15 November 2012

Medicines Still Beyond Reach of Many

Affordable Drugs
By Oscar F. Picazo

Drugs in the Philippines are more expensive than those in other parts of Asia and in countries of similar economic status.

Brand names in the Philippines have been found to be 5 to 30 times more expensive than similar brand names of similar manufacturers in India and Pakistan. This is the strongest factor that impelled the government to institute a parallel drug importation policy under the Cheaper Medicines Program. (Tables 1 and 2)

The trend is not improving. In fact, it is worsening, at least until after the imposition of the Government Mediated Access Price in 2010.

As Table 3 shows, the ratio of local median prices to international reference prices, especially for innovator (or originator) brands, in both public and private sectors, rose in most of the past decade. Indeed, the ratios of Philippine price to India price for all the four branded drugs considered in Figure 1 rose from 2004 to 2010.

Gains have been achieved in the production and consumption of generic drugs, following the enactment of the Generics Act in 1988.

In the first-ever Generics Summit held in September 2008, as many as 28 generic-drug companies were given quality seals for good manufacturing practices. The number of good manufacturing practice (GMP) compliant firms has since increased to 53, though a larger number of firms continues to operate without having yet complied with GMP standards.

Nonetheless, the larger firms manufacturing prescription drugs now meet GMP standards.

Today, it is claimed that 5 to 6 out of 10 Filipinos now purchase generic drugs. As Table 4 shows, an increasing proportion of Filipinos are buying cheaper generic drugs and the proportion of households that did not buy medicines (for any reason) has declined significantly.

The Department of Health (DOH) has mandated all government health workers to use only generic terminologies in drug purchasing, prescribing, dispensing and reimbursement. Reports indicate that generic manufacturers now sell at prices 55 to 80 percent lower than their branded counterparts.

However, even the cheapest generics in the Philippines still sell at a high multiple of international reference prices. The case is even worse for originator drugs. Thus, affordability of drugs remains a serious problem.

A World Health Organization (WHO) survey of patients in health facilities in 2009 defined affordability as the number of days' wages that the lowest-paid government employee needs to purchase standard treatments for selected conditions.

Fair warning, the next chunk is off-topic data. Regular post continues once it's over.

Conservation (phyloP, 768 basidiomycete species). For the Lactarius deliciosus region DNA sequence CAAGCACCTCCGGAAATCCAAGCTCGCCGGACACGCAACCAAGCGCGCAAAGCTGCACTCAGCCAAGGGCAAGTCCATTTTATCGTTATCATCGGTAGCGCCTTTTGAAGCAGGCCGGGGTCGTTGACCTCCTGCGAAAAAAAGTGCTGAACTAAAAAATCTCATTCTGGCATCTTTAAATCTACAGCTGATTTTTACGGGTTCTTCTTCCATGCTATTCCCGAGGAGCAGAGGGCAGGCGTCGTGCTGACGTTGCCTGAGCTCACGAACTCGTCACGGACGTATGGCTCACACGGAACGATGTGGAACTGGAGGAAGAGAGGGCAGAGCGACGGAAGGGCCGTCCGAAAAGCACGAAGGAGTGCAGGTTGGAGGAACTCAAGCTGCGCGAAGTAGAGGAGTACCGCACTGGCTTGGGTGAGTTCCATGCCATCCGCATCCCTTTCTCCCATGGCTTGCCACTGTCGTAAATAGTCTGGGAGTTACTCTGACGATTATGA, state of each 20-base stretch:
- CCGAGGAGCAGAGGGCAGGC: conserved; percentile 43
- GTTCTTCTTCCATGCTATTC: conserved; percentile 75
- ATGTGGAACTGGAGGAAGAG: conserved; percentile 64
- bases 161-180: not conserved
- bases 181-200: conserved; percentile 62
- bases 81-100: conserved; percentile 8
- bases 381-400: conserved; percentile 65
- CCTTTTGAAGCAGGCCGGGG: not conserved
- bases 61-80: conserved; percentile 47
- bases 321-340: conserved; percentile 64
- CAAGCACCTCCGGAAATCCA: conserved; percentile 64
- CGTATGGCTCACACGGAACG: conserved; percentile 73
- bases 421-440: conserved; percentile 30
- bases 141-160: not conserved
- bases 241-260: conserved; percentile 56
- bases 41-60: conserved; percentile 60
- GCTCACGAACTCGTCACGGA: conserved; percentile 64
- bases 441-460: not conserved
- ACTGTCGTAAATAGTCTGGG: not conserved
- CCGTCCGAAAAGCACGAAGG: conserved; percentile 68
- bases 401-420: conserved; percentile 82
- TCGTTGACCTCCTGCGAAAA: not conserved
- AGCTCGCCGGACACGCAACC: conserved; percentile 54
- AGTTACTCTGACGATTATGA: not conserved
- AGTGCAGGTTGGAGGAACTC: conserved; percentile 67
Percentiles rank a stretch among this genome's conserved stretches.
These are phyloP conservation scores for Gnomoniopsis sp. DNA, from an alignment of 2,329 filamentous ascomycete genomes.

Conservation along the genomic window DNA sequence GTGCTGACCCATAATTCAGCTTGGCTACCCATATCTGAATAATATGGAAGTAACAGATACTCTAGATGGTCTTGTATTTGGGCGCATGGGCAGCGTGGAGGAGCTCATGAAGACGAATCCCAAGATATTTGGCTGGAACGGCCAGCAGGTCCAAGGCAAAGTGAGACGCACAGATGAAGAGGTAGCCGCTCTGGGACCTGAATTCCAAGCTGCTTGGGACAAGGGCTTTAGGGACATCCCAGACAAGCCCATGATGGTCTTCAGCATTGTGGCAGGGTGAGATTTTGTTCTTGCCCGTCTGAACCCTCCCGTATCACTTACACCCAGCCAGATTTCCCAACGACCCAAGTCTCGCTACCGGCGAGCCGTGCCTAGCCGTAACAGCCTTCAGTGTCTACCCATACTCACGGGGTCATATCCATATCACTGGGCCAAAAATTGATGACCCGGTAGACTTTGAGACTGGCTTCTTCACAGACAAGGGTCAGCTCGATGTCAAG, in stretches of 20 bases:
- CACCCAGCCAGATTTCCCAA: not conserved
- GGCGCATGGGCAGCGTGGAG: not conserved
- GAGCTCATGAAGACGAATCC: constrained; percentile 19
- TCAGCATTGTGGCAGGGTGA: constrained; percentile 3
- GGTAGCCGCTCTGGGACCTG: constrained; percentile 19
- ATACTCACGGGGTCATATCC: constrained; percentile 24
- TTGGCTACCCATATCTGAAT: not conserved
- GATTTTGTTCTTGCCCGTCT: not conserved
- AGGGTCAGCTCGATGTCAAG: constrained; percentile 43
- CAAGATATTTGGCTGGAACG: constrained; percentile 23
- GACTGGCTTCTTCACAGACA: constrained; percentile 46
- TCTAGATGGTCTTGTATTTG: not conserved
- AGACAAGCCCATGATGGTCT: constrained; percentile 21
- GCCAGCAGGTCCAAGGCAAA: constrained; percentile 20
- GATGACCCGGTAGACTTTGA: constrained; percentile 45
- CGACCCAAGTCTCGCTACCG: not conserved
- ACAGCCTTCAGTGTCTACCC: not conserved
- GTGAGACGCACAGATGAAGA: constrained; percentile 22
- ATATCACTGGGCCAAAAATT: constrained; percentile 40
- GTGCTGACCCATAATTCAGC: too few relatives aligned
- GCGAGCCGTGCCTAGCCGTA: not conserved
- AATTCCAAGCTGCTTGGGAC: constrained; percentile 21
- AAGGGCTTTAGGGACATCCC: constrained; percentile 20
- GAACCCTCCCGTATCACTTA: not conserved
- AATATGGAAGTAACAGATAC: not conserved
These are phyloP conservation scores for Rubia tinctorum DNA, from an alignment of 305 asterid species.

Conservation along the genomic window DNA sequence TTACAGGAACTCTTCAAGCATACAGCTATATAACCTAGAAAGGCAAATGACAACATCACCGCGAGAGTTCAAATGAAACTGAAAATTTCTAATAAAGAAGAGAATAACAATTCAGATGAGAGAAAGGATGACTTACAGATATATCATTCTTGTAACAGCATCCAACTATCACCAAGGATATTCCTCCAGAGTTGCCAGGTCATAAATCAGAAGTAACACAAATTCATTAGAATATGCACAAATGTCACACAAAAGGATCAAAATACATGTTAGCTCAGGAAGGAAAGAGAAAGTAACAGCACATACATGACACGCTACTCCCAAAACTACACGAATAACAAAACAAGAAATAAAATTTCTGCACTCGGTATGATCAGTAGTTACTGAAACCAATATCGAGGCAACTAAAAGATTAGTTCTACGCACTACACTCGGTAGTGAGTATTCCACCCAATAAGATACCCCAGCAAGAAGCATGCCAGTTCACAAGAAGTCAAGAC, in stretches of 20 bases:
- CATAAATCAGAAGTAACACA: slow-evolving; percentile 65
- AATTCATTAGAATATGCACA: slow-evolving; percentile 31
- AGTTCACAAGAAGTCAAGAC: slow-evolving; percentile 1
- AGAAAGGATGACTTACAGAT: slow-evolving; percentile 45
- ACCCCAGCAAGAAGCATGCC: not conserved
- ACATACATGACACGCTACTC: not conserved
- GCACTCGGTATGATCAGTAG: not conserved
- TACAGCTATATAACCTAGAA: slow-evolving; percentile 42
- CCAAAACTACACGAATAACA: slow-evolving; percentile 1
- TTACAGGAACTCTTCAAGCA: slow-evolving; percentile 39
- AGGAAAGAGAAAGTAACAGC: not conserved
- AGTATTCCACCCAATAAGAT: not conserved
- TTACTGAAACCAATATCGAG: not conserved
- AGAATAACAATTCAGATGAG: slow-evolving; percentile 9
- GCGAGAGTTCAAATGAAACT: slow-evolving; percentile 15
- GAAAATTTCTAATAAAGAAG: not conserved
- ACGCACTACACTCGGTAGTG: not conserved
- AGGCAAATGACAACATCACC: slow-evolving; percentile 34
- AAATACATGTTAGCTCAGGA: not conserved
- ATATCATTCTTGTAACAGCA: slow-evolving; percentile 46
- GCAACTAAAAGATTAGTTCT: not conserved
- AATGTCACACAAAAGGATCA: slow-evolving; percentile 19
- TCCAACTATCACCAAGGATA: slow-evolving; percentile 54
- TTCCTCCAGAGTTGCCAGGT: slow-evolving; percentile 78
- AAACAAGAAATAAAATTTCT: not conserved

The results, shown in Table 5, indicate that drugs remain prohibitive for the lowest-earning households. This means that drugs are even more prohibitive for the unemployed and indigent.

In a separate WHO household survey in 2009, it was found that the average cost of a prescription for acute illness was PhP 485 and the monthly cost of medicines for chronic diseases was PhP 946.

Health insurance penetration among the surveyed households was very low and even among those with health insurance, medicines for outpatient care were not usually covered.

To economize on going to the doctor, Filipinos commonly resort to self-treatment or self-prescription.

In the WHO household survey, over half of the medications taken in acute illness were self-prescribed or prescribed by a nonhealth professional. Of course, this practice of self-treatment creates its own problems, including possible improper medication and drug resistance in the case of use of antibiotics.

The household affordability of medicines is particularly acute for sufferers of chronic and debilitating illnesses requiring maintenance drugs. A study on diabetes care in the country shows that there are very few sustainable measures for the maintenance of regular medications of diabetics because of personal cost constraints, which result in irregular treatment that lead to more expensive complications and hospital admissions later.

Households spend a significant percentage of medical care on drugs and poorer households tend to spend a larger share of their medical care costs on drugs than richer households do.

During the year, the poorest households spend on average more than half (59 percent) of their medical care costs on drugs. For the richest households, this proportion is 41 percent. Thus, relative to their income and medical care costs, the poor bear a heavier load on drug costs than do richer households.

(Oscar F. Picazo, a former senior economist of the World Bank Pretoria office, is a consultant to the Philippine Institute for Development Studies. This article was excerpted from the PIDS discussion paper "Review of the Cheaper Medicines Program of the Philippines," which was released last June.)

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